Do not interact with her unless/until the order of protection is resolved (if there hasn't been a hearing) or until it expires, if it is already in place. Hard to tell exactly what the situation is by just reading the statement that was posted.
M. Nicole Clooten's answer In order to answer this question, I need some more information. Is your partner a minor or under guardianship? If he is a minor, this likely does not meet the threshold for neglect unless she has actually caused him harm from these threats. Also, there is a difference for what constitutes neglect for child protective services and criminal neglect. I am fairly certain, based on the facts provided, that the elements of criminal neglect have not been met.
John Kenneth Joyner's answer The protective order restrains whoever it is being enforced against. The restrained party has the obligation to make sure they do not come in contact with the protected parties, whoever they may be. If the protective order includes no contact and/or requires whoever the restrained party is be a certain distance away from the protected parties, then it is the obligation of the person who is restrained to stay away from those who are protected. If you need this order modified, you can request...
Amanda Bowden Houser's answer You don't get to dictate the terms of visitation, no matter how well intentioned you are. If you are going to refuse his requests for visitation or even impose restrictions, you had better have extreme good cause that you can prove to the court. Rolling up into court with what your 'gut is telling you' likely won't cut it and you are correct that it will very likely 'look bad' in court. That said, leaving her alone in a car and showing up drunk is likely good cause but you'd better be able...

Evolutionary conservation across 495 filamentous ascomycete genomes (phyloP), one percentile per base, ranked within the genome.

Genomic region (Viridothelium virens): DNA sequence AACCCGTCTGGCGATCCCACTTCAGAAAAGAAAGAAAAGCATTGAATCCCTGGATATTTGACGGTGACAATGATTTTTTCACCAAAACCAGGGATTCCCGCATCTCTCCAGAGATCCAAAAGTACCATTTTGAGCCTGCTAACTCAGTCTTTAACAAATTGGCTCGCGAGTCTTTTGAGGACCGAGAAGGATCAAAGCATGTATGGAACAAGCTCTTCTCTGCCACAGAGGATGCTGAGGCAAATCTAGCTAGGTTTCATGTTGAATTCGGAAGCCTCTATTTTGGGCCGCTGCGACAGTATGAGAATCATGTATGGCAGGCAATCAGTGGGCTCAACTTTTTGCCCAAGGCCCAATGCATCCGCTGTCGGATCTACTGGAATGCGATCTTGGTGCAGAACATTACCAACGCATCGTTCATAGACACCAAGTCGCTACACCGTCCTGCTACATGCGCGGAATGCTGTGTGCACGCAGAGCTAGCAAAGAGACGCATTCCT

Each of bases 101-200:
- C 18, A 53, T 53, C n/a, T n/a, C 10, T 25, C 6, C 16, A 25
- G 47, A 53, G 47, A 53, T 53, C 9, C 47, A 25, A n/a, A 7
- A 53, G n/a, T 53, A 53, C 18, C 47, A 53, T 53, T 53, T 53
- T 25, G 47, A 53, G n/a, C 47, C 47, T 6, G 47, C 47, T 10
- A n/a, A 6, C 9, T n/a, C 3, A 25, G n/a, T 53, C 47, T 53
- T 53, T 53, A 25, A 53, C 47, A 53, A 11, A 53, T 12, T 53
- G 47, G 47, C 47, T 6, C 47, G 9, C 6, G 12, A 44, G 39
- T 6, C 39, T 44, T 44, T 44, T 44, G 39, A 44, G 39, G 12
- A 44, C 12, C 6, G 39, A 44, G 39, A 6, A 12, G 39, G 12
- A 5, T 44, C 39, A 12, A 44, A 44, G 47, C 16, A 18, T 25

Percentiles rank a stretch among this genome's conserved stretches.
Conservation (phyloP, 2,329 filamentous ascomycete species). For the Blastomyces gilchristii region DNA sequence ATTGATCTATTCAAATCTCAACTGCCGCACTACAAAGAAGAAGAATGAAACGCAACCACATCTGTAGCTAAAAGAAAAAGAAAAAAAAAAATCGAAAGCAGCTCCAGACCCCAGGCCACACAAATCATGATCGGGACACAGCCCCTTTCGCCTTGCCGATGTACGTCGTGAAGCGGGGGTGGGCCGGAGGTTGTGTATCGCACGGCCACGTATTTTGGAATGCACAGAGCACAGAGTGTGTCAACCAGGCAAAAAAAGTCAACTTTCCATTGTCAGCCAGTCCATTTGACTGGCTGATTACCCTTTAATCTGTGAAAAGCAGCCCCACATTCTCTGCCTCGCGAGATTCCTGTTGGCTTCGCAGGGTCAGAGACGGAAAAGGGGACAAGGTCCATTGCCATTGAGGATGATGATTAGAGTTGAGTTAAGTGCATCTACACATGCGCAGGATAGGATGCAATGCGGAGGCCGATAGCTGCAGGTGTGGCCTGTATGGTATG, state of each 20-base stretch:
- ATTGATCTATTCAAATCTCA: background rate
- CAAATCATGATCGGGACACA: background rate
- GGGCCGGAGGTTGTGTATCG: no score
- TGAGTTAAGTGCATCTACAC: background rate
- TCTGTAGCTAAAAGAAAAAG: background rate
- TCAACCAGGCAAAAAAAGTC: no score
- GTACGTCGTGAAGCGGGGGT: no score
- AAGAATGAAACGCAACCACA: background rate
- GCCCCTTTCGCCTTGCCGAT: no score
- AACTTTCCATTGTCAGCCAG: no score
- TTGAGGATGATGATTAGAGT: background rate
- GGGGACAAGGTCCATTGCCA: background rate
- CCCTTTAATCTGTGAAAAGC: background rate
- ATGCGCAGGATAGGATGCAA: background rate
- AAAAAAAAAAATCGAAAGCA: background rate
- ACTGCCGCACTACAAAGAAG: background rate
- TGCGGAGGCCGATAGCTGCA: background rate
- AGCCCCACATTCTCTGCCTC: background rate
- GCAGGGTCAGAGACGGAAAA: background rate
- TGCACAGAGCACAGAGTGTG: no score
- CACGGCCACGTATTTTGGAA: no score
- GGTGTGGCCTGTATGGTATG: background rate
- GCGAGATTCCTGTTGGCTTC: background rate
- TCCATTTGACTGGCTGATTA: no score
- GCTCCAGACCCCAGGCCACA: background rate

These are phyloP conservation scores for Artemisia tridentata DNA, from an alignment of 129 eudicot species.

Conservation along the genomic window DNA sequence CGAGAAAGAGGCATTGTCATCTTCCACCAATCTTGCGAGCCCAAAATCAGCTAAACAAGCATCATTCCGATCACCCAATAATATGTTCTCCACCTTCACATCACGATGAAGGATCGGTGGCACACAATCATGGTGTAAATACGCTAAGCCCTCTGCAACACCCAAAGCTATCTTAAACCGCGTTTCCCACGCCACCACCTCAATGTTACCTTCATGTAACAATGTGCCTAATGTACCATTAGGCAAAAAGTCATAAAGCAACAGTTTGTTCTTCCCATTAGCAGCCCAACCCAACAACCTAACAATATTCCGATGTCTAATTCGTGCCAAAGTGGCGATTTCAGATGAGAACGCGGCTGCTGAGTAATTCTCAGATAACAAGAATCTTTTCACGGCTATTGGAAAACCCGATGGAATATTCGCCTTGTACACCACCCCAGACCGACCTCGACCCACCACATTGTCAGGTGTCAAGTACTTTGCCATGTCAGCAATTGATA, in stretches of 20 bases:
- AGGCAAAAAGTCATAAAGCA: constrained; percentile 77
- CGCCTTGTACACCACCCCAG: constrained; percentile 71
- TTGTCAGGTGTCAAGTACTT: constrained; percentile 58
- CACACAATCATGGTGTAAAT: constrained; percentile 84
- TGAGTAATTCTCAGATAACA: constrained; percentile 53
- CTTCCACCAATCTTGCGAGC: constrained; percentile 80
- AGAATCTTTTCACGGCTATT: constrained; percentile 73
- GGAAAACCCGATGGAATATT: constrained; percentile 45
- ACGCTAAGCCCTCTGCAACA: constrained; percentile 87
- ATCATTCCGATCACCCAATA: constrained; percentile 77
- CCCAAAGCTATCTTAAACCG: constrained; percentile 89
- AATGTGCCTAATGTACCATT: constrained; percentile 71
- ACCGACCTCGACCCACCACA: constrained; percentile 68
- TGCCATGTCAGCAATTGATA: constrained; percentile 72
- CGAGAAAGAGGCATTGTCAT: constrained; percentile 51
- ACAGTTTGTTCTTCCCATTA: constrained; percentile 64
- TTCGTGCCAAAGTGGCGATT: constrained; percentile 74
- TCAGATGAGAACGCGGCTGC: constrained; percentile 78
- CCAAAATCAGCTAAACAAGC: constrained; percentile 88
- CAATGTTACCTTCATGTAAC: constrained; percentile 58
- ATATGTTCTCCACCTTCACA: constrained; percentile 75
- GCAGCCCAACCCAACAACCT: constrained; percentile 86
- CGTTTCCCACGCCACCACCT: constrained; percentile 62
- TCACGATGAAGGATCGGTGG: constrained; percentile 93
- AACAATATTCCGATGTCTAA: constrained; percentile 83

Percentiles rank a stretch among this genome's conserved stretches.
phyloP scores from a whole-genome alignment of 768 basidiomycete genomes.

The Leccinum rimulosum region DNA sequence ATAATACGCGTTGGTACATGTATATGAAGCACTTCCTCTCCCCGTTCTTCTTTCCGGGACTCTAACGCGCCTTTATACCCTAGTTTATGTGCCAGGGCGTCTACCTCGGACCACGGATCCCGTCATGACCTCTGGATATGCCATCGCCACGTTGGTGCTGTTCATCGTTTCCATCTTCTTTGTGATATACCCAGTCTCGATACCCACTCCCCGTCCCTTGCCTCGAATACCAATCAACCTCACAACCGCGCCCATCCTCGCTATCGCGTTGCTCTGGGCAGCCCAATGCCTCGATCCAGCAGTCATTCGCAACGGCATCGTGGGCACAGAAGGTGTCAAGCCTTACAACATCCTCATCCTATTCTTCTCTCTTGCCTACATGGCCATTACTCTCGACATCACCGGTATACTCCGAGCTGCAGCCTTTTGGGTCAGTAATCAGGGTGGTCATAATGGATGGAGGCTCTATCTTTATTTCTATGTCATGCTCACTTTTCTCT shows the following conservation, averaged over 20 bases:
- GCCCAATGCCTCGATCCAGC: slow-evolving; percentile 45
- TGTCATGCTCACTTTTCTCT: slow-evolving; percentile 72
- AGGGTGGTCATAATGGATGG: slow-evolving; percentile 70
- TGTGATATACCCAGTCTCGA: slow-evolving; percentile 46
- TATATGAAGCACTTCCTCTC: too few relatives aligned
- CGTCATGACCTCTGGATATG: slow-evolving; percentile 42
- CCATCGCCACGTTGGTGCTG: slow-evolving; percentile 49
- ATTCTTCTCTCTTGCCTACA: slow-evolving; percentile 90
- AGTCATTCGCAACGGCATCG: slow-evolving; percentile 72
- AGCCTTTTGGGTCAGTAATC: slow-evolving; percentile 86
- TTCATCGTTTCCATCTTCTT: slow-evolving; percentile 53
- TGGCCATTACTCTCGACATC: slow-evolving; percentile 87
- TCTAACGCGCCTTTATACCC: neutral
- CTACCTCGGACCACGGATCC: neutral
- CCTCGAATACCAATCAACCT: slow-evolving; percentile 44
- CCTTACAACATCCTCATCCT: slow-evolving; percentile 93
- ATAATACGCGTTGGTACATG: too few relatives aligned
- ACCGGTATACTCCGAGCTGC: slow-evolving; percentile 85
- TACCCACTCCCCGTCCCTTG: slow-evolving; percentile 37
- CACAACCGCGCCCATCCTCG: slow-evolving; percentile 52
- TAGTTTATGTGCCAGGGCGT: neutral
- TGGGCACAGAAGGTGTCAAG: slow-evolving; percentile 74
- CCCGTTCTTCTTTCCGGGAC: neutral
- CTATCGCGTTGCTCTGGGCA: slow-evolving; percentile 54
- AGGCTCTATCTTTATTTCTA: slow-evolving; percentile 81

Joseph Jaap's answer If the stepfather does not have legal custody, then he could be arrested if he does not give the children to the person who has custody. Stepfather can file for custody or can file for guardianship, and the court will decide what is in the best interest of the children. Stepfather should retain a local family law attorney to represent him.
Terrence H Thorgaard's answer You have a choice: either go for a default judgment; or amend your complaint, get him served with the amended complaint, and see if he responds to that. You cannot file another lawsuit for the PTSD; it would normally be considered part of your first lawsuit.
James E Hensley Jr's answer Probably won't get into trouble since grandma consented. Still, he could be in some real trouble if she changes her mind. The order tells him to stay away from certain people. It was the Judge who made the order. If step dad wants to see the kids or visit under any circumstances, he must obtain permission from the Judge and not just the grandma.
Often, people who are subject to an order of protection violate the order by doing something they believe is good. It is still a violation...
Leonard R. Boyer's answer Yes they are required to do so by statute. The New Jersey Security and Financial Empowerment Act “NJ SAFE Act” is a job protection statute that provides 20 days of protected unpaid leave for an employee who is the victim of domestic violence or sexual assault, or, whose child, parent, spouse, civil union partner, or domestic partner was the victim.
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